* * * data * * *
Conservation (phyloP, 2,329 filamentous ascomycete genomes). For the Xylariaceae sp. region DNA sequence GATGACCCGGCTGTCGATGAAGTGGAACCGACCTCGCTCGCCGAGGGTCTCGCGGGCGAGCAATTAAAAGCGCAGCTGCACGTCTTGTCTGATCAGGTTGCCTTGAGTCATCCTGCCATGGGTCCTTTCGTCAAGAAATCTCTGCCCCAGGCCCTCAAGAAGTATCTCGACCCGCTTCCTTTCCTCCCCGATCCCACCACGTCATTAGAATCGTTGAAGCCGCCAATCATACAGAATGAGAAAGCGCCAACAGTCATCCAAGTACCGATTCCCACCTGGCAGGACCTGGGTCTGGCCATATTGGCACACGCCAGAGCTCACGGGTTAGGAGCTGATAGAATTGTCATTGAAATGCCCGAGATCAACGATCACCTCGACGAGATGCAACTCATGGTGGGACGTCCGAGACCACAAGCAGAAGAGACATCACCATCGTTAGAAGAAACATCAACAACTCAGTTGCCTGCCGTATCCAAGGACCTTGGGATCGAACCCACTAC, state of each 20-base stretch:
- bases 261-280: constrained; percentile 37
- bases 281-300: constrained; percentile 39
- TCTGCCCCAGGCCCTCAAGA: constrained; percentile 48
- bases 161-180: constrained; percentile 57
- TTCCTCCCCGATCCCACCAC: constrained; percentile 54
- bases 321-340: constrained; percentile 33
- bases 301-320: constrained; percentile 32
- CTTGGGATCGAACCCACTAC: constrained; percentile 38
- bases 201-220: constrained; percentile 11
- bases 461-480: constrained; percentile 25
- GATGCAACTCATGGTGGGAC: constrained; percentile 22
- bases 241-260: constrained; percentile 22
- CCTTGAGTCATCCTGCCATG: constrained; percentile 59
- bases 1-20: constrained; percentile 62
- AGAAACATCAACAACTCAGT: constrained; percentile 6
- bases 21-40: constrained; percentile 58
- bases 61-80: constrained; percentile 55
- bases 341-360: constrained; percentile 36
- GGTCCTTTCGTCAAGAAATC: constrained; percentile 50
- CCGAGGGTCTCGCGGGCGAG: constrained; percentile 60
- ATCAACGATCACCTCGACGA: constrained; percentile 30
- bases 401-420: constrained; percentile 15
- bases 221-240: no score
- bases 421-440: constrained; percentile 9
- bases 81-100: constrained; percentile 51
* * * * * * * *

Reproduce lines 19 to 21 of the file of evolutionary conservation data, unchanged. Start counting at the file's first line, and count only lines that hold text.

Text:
- bases 341-360: constrained; percentile 36
- GGTCCTTTCGTCAAGAAATC: constrained; percentile 50
- CCGAGGGTCTCGCGGGCGAG: constrained; percentile 60